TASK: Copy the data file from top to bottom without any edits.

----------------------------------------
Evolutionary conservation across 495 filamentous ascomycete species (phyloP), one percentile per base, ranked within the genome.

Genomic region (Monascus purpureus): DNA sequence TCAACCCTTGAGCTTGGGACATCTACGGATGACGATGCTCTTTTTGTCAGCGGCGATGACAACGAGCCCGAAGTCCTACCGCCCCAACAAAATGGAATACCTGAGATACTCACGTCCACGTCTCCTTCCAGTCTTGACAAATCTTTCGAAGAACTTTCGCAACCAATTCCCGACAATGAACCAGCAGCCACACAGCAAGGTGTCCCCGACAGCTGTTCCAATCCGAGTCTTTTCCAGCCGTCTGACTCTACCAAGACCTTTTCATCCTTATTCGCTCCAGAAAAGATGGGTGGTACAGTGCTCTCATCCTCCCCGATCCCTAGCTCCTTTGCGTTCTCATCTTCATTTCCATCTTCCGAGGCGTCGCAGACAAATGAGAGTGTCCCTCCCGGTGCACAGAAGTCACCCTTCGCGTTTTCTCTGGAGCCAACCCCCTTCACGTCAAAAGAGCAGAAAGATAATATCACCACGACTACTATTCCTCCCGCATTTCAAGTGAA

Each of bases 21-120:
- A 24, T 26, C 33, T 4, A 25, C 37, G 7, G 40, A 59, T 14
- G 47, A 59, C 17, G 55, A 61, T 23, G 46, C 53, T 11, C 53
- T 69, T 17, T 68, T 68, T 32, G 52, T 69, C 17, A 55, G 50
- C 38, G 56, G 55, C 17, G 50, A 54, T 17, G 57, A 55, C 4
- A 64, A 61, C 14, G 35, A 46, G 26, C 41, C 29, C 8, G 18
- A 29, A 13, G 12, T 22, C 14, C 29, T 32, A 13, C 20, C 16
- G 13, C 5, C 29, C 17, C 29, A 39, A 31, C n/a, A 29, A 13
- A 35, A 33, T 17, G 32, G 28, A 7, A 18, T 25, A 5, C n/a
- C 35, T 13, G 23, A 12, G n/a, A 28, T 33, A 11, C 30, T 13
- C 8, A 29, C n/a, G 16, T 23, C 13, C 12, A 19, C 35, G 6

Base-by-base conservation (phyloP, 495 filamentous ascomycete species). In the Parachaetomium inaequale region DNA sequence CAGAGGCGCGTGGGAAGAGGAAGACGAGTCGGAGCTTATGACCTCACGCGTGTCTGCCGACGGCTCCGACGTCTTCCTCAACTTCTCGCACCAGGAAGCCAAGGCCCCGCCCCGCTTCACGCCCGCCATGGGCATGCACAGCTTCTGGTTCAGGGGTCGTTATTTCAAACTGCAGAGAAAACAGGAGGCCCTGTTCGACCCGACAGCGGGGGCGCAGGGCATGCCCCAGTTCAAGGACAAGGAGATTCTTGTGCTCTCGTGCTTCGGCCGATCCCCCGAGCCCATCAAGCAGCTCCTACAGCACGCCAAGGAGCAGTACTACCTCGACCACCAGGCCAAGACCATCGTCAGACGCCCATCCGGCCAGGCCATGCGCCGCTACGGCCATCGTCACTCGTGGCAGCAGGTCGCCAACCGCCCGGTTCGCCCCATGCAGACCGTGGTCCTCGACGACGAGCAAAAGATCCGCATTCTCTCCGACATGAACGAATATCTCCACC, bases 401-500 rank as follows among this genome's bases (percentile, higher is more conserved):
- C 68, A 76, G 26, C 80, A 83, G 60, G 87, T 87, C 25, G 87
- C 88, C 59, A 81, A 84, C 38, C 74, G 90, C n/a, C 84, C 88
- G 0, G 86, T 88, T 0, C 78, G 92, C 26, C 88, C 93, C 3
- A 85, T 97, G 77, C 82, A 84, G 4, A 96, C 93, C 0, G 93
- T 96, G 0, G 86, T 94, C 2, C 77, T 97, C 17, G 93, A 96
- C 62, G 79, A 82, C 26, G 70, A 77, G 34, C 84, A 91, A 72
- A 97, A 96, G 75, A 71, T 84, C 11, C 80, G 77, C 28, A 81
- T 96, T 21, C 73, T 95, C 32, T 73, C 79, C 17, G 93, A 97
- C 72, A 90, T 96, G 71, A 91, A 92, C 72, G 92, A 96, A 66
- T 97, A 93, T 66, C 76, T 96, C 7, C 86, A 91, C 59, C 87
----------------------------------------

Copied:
Evolutionary conservation across 495 filamentous ascomycete species (phyloP), one percentile per base, ranked within the genome.

Genomic region (Monascus purpureus): DNA sequence TCAACCCTTGAGCTTGGGACATCTACGGATGACGATGCTCTTTTTGTCAGCGGCGATGACAACGAGCCCGAAGTCCTACCGCCCCAACAAAATGGAATACCTGAGATACTCACGTCCACGTCTCCTTCCAGTCTTGACAAATCTTTCGAAGAACTTTCGCAACCAATTCCCGACAATGAACCAGCAGCCACACAGCAAGGTGTCCCCGACAGCTGTTCCAATCCGAGTCTTTTCCAGCCGTCTGACTCTACCAAGACCTTTTCATCCTTATTCGCTCCAGAAAAGATGGGTGGTACAGTGCTCTCATCCTCCCCGATCCCTAGCTCCTTTGCGTTCTCATCTTCATTTCCATCTTCCGAGGCGTCGCAGACAAATGAGAGTGTCCCTCCCGGTGCACAGAAGTCACCCTTCGCGTTTTCTCTGGAGCCAACCCCCTTCACGTCAAAAGAGCAGAAAGATAATATCACCACGACTACTATTCCTCCCGCATTTCAAGTGAA

Each of bases 21-120:
- A 24, T 26, C 33, T 4, A 25, C 37, G 7, G 40, A 59, T 14
- G 47, A 59, C 17, G 55, A 61, T 23, G 46, C 53, T 11, C 53
- T 69, T 17, T 68, T 68, T 32, G 52, T 69, C 17, A 55, G 50
- C 38, G 56, G 55, C 17, G 50, A 54, T 17, G 57, A 55, C 4
- A 64, A 61, C 14, G 35, A 46, G 26, C 41, C 29, C 8, G 18
- A 29, A 13, G 12, T 22, C 14, C 29, T 32, A 13, C 20, C 16
- G 13, C 5, C 29, C 17, C 29, A 39, A 31, C n/a, A 29, A 13
- A 35, A 33, T 17, G 32, G 28, A 7, A 18, T 25, A 5, C n/a
- C 35, T 13, G 23, A 12, G n/a, A 28, T 33, A 11, C 30, T 13
- C 8, A 29, C n/a, G 16, T 23, C 13, C 12, A 19, C 35, G 6

Base-by-base conservation (phyloP, 495 filamentous ascomycete species). In the Parachaetomium inaequale region DNA sequence CAGAGGCGCGTGGGAAGAGGAAGACGAGTCGGAGCTTATGACCTCACGCGTGTCTGCCGACGGCTCCGACGTCTTCCTCAACTTCTCGCACCAGGAAGCCAAGGCCCCGCCCCGCTTCACGCCCGCCATGGGCATGCACAGCTTCTGGTTCAGGGGTCGTTATTTCAAACTGCAGAGAAAACAGGAGGCCCTGTTCGACCCGACAGCGGGGGCGCAGGGCATGCCCCAGTTCAAGGACAAGGAGATTCTTGTGCTCTCGTGCTTCGGCCGATCCCCCGAGCCCATCAAGCAGCTCCTACAGCACGCCAAGGAGCAGTACTACCTCGACCACCAGGCCAAGACCATCGTCAGACGCCCATCCGGCCAGGCCATGCGCCGCTACGGCCATCGTCACTCGTGGCAGCAGGTCGCCAACCGCCCGGTTCGCCCCATGCAGACCGTGGTCCTCGACGACGAGCAAAAGATCCGCATTCTCTCCGACATGAACGAATATCTCCACC, bases 401-500 rank as follows among this genome's bases (percentile, higher is more conserved):
- C 68, A 76, G 26, C 80, A 83, G 60, G 87, T 87, C 25, G 87
- C 88, C 59, A 81, A 84, C 38, C 74, G 90, C n/a, C 84, C 88
- G 0, G 86, T 88, T 0, C 78, G 92, C 26, C 88, C 93, C 3
- A 85, T 97, G 77, C 82, A 84, G 4, A 96, C 93, C 0, G 93
- T 96, G 0, G 86, T 94, C 2, C 77, T 97, C 17, G 93, A 96
- C 62, G 79, A 82, C 26, G 70, A 77, G 34, C 84, A 91, A 72
- A 97, A 96, G 75, A 71, T 84, C 11, C 80, G 77, C 28, A 81
- T 96, T 21, C 73, T 95, C 32, T 73, C 79, C 17, G 93, A 97
- C 72, A 90, T 96, G 71, A 91, A 92, C 72, G 92, A 96, A 66
- T 97, A 93, T 66, C 76, T 96, C 7, C 86, A 91, C 59, C 87